Etymology
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fine (n.)
c. 1200, "termination, end; end of life," from Old French fin "end, limit, boundary; death; fee, payment, finance, money" (10c.), from Latin finis "end" (see finish (v.)), in Medieval Latin also "payment in settlement, fine or tax."

Modern meaning "exaction of money payment for an offense or dereliction" is via sense of "sum of money paid for exemption from punishment or to compensate for injury" (mid-14c., from the same sense in Anglo-French, late 13c.) and from phrases such as to make fine "make one's peace, settle a matter" (c. 1300). Meaning "sum of money imposed as penalty for some offense" is first recorded 1520s.
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clean-living (adj.)

"of upright character and healthful habits, mentally and morally healthy," 1874, from the noun phrase; see clean (adj.) + living (n.).

Clean Living is opposed to anything and everything which speaks for physical and mental disorder, dirt, disease, distress and discontent. Clean Living stands for babies, better born and better bred, better clothed and better fed; happier, healthier babies with normal play, normal environment and a normal chance to live and develop. Clean Living stands for youth, the critical time, the unfolding time, the time when muscle, mind, morals and manners of the boy and girl shall start right or wrong, for health and success or disease and failure. [Clean Living, vol. I, no. 1, April 1916, Chicago]
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prog 

1958 as a colloquial shortening of progressive (q.v.). Earlier it was British student slang for proctor (1890) and earlier still a cant word for "food, provisions" (1650s), perhaps from verb prog "to poke about" (1610s), which is of unknown origin, perhaps related to prod (v.). Related: Progged; progging.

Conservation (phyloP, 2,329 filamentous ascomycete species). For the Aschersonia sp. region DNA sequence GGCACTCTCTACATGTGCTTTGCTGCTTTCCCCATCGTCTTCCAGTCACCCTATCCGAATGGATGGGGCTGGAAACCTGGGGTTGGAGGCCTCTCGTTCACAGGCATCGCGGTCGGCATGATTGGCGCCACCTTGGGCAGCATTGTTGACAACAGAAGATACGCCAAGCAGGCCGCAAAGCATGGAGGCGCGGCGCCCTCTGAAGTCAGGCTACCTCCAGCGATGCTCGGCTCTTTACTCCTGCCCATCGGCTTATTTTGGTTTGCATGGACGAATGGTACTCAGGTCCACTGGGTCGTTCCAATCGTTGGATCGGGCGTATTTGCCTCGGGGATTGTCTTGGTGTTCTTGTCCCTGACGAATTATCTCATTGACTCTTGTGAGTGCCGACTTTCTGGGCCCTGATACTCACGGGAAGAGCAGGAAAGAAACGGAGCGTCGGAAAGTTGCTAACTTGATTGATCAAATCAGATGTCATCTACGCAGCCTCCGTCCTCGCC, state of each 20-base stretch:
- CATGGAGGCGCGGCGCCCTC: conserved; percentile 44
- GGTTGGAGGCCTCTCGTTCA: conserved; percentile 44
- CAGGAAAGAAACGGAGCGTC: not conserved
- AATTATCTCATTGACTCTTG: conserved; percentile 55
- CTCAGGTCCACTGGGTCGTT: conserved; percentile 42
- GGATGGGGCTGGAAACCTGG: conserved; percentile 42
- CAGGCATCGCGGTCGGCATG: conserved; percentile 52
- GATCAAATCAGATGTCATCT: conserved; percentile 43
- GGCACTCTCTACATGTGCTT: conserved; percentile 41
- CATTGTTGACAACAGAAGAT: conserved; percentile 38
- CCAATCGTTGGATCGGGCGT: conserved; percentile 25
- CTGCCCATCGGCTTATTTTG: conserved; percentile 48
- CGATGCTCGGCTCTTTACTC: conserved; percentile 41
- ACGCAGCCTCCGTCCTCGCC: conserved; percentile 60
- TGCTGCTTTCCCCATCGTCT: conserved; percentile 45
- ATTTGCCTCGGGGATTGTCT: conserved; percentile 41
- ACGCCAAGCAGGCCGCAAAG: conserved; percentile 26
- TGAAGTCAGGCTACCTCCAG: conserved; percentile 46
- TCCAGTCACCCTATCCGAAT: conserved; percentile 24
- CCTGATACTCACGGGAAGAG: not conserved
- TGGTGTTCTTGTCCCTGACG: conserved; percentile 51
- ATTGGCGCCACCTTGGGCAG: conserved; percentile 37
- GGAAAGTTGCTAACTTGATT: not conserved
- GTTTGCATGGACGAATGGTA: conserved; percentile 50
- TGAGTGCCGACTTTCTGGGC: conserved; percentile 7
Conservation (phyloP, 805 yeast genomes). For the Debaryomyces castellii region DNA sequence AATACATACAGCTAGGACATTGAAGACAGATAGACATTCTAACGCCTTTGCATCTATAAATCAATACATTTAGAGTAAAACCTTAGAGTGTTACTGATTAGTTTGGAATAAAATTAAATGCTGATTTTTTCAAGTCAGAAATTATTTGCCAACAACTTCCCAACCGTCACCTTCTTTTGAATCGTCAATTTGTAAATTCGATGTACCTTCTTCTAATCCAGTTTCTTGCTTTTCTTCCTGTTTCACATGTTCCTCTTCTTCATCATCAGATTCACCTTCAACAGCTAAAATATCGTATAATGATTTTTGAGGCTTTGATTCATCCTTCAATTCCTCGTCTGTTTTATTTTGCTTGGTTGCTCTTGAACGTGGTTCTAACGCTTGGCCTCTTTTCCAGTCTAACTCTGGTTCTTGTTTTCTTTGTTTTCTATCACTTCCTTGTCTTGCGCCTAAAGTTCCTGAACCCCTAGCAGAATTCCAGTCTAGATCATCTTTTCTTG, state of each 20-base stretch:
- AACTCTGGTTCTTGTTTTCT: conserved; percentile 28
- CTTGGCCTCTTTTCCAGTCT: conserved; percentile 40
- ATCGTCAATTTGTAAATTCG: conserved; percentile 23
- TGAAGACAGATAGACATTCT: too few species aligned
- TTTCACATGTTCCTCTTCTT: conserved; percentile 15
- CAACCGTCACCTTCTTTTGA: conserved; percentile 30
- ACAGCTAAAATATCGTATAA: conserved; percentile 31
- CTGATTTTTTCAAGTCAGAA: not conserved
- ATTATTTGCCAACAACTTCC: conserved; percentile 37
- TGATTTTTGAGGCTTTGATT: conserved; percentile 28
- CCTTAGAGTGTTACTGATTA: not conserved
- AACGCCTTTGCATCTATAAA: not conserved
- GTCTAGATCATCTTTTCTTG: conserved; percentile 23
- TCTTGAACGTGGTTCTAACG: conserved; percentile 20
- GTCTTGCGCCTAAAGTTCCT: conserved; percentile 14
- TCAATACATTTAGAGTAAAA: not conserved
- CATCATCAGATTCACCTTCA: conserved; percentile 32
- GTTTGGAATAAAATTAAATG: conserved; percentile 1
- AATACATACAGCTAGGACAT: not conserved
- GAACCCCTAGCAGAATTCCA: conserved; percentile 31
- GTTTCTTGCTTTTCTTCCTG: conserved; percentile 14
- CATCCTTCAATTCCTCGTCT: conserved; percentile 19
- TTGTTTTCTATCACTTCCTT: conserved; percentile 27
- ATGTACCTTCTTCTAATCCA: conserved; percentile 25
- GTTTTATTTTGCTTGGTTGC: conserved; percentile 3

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infirmary (n.)
mid-15c., "sick bay in a monastery," formerly also enfermerie, also firmary, fermery, from Old French enfermerie "hospital" and directly from Medieval Latin infirmaria "a place for the infirm," from Latin infirmus "weak, frail," (see infirm). According to OED, the common name for a public hospital in 18c. England.
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tweezers (n.)
"small pincers, diminutive tongs," 1650s, extended from tweezes, plural of tweeze "case for tweezers" (1620s), a shortening of etweese, considered as plural of etwee (1610s) "a small case," from French étui "small case" (see etui). Sense transferred from the case to the implement inside it. For form, compare trousers from trouzes.
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resort (v.)

c. 1400, resorten, "advance, proceed; come or go; return (to a subject or topic); go to (someone) for aid, turn to for protection, mercy, etc.," from Old French resortir "recourse, appeal" (Modern French ressortir), from resort "resource, a help, an aid" (see resort (n.)). Related: Resorted; resorting.

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de-accession (v.)

also deaccession, "remove an entry for an item from the register of a museum, library, etc." (often a euphemism for "to sell"), by 1968, from de- "off, away" + accession, which had been used since 1887 in library publications as a verb meaning "to add to a catalogue." Related: De-accessioned; de-accessioning.

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monarchism (n.)

"the principle of monarchical government; preference for monarchy," by 1791, from French monarchisme, from monarchie (see monarchy).

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premedical (adj.)
also pre-medical, 1881, in reference to study for medical training, from pre- + medical (adj.).
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systematise (v.)
chiefly British English spelling of systematize; for suffix, see -ize. Related: Systematised; systematising; systematisation.
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